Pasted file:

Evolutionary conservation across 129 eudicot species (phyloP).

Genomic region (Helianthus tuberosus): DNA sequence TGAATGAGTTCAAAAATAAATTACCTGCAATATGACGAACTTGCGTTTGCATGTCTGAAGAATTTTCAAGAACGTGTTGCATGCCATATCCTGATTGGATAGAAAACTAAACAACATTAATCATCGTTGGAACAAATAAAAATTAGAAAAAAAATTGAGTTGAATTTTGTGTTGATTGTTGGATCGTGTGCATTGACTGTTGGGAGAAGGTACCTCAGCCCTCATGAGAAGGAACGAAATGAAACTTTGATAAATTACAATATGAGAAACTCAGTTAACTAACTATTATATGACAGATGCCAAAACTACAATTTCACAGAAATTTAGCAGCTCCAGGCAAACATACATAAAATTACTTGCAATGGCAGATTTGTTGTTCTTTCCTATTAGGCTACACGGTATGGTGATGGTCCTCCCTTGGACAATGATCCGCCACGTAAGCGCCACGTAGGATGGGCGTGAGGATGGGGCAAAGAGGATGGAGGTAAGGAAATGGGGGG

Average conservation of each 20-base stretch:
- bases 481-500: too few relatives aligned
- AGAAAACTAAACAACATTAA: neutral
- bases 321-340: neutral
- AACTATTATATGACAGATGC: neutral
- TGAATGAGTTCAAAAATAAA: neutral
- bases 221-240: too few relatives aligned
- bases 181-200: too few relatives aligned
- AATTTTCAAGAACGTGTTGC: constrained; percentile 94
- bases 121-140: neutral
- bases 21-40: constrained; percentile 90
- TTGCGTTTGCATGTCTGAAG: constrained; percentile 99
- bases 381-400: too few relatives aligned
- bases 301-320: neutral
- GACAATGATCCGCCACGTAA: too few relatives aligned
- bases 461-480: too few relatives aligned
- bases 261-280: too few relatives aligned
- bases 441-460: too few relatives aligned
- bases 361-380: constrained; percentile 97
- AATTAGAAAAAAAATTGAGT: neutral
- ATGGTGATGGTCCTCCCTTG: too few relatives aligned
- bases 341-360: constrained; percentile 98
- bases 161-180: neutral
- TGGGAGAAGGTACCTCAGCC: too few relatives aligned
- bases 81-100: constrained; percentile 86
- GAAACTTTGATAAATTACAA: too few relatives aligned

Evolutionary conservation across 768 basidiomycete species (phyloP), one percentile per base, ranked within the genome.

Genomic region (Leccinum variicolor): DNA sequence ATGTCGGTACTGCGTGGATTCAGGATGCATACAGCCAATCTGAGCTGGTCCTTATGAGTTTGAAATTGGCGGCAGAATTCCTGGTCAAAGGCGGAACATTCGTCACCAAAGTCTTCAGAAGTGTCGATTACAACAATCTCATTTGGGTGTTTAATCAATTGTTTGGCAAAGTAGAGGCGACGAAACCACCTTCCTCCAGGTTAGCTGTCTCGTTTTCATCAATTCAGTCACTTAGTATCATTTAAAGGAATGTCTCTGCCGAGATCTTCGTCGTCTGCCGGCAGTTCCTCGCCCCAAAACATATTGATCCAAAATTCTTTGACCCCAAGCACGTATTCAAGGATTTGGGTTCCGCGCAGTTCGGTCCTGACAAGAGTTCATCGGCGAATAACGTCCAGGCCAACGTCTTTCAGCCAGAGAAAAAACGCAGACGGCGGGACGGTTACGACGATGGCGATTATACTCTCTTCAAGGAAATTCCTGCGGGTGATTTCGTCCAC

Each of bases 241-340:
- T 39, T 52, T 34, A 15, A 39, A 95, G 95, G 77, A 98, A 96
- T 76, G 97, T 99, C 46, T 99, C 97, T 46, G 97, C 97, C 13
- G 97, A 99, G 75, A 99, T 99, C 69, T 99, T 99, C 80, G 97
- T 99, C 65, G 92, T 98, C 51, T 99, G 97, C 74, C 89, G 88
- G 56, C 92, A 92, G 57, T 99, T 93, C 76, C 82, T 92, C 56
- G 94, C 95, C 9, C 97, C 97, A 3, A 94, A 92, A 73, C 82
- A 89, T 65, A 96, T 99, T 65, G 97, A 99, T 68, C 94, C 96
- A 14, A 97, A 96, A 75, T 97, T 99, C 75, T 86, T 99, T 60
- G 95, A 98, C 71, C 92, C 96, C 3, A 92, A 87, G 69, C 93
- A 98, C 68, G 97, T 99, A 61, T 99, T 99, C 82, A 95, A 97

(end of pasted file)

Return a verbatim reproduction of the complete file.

Evolutionary conservation across 129 eudicot species (phyloP).

Genomic region (Helianthus tuberosus): DNA sequence TGAATGAGTTCAAAAATAAATTACCTGCAATATGACGAACTTGCGTTTGCATGTCTGAAGAATTTTCAAGAACGTGTTGCATGCCATATCCTGATTGGATAGAAAACTAAACAACATTAATCATCGTTGGAACAAATAAAAATTAGAAAAAAAATTGAGTTGAATTTTGTGTTGATTGTTGGATCGTGTGCATTGACTGTTGGGAGAAGGTACCTCAGCCCTCATGAGAAGGAACGAAATGAAACTTTGATAAATTACAATATGAGAAACTCAGTTAACTAACTATTATATGACAGATGCCAAAACTACAATTTCACAGAAATTTAGCAGCTCCAGGCAAACATACATAAAATTACTTGCAATGGCAGATTTGTTGTTCTTTCCTATTAGGCTACACGGTATGGTGATGGTCCTCCCTTGGACAATGATCCGCCACGTAAGCGCCACGTAGGATGGGCGTGAGGATGGGGCAAAGAGGATGGAGGTAAGGAAATGGGGGG

Average conservation of each 20-base stretch:
- bases 481-500: too few relatives aligned
- AGAAAACTAAACAACATTAA: neutral
- bases 321-340: neutral
- AACTATTATATGACAGATGC: neutral
- TGAATGAGTTCAAAAATAAA: neutral
- bases 221-240: too few relatives aligned
- bases 181-200: too few relatives aligned
- AATTTTCAAGAACGTGTTGC: constrained; percentile 94
- bases 121-140: neutral
- bases 21-40: constrained; percentile 90
- TTGCGTTTGCATGTCTGAAG: constrained; percentile 99
- bases 381-400: too few relatives aligned
- bases 301-320: neutral
- GACAATGATCCGCCACGTAA: too few relatives aligned
- bases 461-480: too few relatives aligned
- bases 261-280: too few relatives aligned
- bases 441-460: too few relatives aligned
- bases 361-380: constrained; percentile 97
- AATTAGAAAAAAAATTGAGT: neutral
- ATGGTGATGGTCCTCCCTTG: too few relatives aligned
- bases 341-360: constrained; percentile 98
- bases 161-180: neutral
- TGGGAGAAGGTACCTCAGCC: too few relatives aligned
- bases 81-100: constrained; percentile 86
- GAAACTTTGATAAATTACAA: too few relatives aligned

Evolutionary conservation across 768 basidiomycete species (phyloP), one percentile per base, ranked within the genome.

Genomic region (Leccinum variicolor): DNA sequence ATGTCGGTACTGCGTGGATTCAGGATGCATACAGCCAATCTGAGCTGGTCCTTATGAGTTTGAAATTGGCGGCAGAATTCCTGGTCAAAGGCGGAACATTCGTCACCAAAGTCTTCAGAAGTGTCGATTACAACAATCTCATTTGGGTGTTTAATCAATTGTTTGGCAAAGTAGAGGCGACGAAACCACCTTCCTCCAGGTTAGCTGTCTCGTTTTCATCAATTCAGTCACTTAGTATCATTTAAAGGAATGTCTCTGCCGAGATCTTCGTCGTCTGCCGGCAGTTCCTCGCCCCAAAACATATTGATCCAAAATTCTTTGACCCCAAGCACGTATTCAAGGATTTGGGTTCCGCGCAGTTCGGTCCTGACAAGAGTTCATCGGCGAATAACGTCCAGGCCAACGTCTTTCAGCCAGAGAAAAAACGCAGACGGCGGGACGGTTACGACGATGGCGATTATACTCTCTTCAAGGAAATTCCTGCGGGTGATTTCGTCCAC

Each of bases 241-340:
- T 39, T 52, T 34, A 15, A 39, A 95, G 95, G 77, A 98, A 96
- T 76, G 97, T 99, C 46, T 99, C 97, T 46, G 97, C 97, C 13
- G 97, A 99, G 75, A 99, T 99, C 69, T 99, T 99, C 80, G 97
- T 99, C 65, G 92, T 98, C 51, T 99, G 97, C 74, C 89, G 88
- G 56, C 92, A 92, G 57, T 99, T 93, C 76, C 82, T 92, C 56
- G 94, C 95, C 9, C 97, C 97, A 3, A 94, A 92, A 73, C 82
- A 89, T 65, A 96, T 99, T 65, G 97, A 99, T 68, C 94, C 96
- A 14, A 97, A 96, A 75, T 97, T 99, C 75, T 86, T 99, T 60
- G 95, A 98, C 71, C 92, C 96, C 3, A 92, A 87, G 69, C 93
- A 98, C 68, G 97, T 99, A 61, T 99, T 99, C 82, A 95, A 97